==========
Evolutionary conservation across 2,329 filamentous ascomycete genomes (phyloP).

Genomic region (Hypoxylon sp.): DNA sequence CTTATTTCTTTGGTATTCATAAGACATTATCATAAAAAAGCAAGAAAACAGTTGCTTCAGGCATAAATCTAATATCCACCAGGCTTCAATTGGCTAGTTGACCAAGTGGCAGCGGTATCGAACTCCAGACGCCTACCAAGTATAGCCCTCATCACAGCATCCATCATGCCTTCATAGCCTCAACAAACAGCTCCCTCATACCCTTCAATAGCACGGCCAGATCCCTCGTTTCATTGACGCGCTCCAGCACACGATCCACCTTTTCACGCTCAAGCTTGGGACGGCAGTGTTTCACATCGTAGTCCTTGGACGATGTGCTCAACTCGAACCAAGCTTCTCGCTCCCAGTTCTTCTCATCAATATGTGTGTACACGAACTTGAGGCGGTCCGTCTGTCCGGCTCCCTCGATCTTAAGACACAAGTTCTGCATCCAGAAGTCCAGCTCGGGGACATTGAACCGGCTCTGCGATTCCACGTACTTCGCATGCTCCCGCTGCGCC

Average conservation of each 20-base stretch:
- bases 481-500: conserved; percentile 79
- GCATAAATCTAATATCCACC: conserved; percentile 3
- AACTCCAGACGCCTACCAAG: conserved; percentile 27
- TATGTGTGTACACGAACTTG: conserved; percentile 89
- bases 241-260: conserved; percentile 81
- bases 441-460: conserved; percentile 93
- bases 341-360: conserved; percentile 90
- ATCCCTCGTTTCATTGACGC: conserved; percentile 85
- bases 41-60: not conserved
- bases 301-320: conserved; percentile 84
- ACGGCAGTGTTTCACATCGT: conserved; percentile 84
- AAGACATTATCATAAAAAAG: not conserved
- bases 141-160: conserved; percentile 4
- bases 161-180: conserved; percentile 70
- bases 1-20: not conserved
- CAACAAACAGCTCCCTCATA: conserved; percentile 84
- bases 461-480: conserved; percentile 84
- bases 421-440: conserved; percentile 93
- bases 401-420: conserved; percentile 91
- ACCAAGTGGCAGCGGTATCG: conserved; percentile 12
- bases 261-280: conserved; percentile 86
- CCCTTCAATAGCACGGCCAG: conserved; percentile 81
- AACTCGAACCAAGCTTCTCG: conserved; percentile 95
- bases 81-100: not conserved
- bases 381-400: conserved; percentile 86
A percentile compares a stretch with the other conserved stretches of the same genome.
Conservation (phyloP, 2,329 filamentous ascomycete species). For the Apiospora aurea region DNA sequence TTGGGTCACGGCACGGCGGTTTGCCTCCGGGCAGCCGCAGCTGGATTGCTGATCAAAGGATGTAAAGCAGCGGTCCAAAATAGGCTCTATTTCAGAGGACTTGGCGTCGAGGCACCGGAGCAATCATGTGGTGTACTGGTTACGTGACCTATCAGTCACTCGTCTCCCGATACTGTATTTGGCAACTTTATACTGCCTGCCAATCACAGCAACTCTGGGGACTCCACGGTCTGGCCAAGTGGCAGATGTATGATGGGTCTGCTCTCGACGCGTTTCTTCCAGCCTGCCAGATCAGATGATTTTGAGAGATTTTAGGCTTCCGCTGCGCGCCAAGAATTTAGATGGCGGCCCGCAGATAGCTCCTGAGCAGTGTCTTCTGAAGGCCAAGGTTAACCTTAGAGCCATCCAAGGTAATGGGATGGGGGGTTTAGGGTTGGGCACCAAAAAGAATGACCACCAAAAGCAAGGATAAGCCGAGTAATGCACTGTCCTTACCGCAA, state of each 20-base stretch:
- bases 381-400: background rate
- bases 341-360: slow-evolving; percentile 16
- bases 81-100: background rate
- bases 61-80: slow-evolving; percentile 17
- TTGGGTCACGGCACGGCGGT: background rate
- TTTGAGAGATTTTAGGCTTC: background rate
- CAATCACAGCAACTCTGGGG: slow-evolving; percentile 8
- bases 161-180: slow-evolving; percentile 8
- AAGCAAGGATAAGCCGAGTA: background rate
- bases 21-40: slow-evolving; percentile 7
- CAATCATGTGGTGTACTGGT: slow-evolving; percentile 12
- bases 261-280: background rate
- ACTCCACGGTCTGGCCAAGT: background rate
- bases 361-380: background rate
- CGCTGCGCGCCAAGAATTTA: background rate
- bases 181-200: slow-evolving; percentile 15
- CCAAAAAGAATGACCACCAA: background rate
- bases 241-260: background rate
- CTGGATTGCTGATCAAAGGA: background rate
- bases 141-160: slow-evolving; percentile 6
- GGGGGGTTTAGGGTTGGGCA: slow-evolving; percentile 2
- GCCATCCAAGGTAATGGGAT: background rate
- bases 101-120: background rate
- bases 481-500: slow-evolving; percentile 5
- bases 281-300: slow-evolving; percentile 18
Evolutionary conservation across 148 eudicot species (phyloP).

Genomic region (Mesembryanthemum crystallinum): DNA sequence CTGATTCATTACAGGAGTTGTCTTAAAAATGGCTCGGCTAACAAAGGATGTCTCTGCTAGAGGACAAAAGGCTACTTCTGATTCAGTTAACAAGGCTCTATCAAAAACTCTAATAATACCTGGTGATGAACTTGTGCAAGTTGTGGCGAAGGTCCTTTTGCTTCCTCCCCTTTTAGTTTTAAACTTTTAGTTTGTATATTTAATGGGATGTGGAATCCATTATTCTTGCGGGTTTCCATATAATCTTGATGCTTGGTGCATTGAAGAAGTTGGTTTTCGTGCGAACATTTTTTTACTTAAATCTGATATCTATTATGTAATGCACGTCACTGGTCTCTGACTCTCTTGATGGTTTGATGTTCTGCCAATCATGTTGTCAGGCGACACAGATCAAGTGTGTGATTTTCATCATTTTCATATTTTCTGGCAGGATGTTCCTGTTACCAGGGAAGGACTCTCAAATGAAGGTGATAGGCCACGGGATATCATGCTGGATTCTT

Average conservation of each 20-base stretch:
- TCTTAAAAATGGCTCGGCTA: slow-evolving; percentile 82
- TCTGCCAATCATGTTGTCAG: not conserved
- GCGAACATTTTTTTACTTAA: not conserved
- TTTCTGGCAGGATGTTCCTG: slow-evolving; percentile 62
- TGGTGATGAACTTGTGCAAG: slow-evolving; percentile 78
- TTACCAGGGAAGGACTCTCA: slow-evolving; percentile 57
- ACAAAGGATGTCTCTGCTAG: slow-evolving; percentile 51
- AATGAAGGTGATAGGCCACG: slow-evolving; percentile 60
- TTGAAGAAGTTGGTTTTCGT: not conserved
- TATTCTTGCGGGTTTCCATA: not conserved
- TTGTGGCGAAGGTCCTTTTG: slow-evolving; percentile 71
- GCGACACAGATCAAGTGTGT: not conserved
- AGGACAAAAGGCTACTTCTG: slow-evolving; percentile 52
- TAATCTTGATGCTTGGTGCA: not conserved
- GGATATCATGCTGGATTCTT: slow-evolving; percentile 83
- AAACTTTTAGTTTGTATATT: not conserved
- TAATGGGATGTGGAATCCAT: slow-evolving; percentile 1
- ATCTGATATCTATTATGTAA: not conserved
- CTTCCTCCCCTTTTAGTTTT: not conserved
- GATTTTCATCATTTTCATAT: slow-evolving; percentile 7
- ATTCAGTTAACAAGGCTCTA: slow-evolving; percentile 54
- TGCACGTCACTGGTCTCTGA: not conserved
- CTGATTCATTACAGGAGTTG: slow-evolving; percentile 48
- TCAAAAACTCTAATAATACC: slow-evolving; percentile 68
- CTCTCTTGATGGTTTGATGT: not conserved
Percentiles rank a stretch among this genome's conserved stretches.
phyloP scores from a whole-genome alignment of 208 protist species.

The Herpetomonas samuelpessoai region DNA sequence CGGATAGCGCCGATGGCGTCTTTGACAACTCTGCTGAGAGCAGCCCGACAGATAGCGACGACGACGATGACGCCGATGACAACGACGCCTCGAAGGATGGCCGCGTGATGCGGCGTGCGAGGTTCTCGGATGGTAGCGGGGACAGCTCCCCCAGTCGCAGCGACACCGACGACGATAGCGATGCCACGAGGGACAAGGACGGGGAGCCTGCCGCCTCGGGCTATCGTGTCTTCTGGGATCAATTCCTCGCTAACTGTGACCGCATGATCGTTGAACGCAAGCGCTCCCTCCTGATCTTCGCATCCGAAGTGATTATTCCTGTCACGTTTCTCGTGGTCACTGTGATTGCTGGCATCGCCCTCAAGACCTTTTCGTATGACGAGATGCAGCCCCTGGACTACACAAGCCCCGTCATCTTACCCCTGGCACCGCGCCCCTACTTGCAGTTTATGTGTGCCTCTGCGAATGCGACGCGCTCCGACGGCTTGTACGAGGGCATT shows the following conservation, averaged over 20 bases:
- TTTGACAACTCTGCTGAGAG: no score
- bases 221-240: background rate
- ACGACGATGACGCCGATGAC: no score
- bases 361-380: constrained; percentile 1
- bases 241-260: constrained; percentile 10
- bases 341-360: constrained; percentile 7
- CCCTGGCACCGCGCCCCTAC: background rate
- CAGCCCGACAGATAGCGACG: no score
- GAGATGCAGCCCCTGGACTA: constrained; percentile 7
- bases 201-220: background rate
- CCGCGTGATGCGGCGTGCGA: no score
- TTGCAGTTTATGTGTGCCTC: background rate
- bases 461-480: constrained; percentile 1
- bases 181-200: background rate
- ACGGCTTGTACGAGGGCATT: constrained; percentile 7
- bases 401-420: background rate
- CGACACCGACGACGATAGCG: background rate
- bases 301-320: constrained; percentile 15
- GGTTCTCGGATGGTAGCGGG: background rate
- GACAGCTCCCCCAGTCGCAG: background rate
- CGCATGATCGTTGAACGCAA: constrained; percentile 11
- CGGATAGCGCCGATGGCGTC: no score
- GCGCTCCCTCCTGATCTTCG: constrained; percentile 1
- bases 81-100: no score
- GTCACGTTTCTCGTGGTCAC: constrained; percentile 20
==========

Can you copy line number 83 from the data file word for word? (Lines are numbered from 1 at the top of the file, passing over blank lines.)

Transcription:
- CTCTCTTGATGGTTTGATGT: not conserved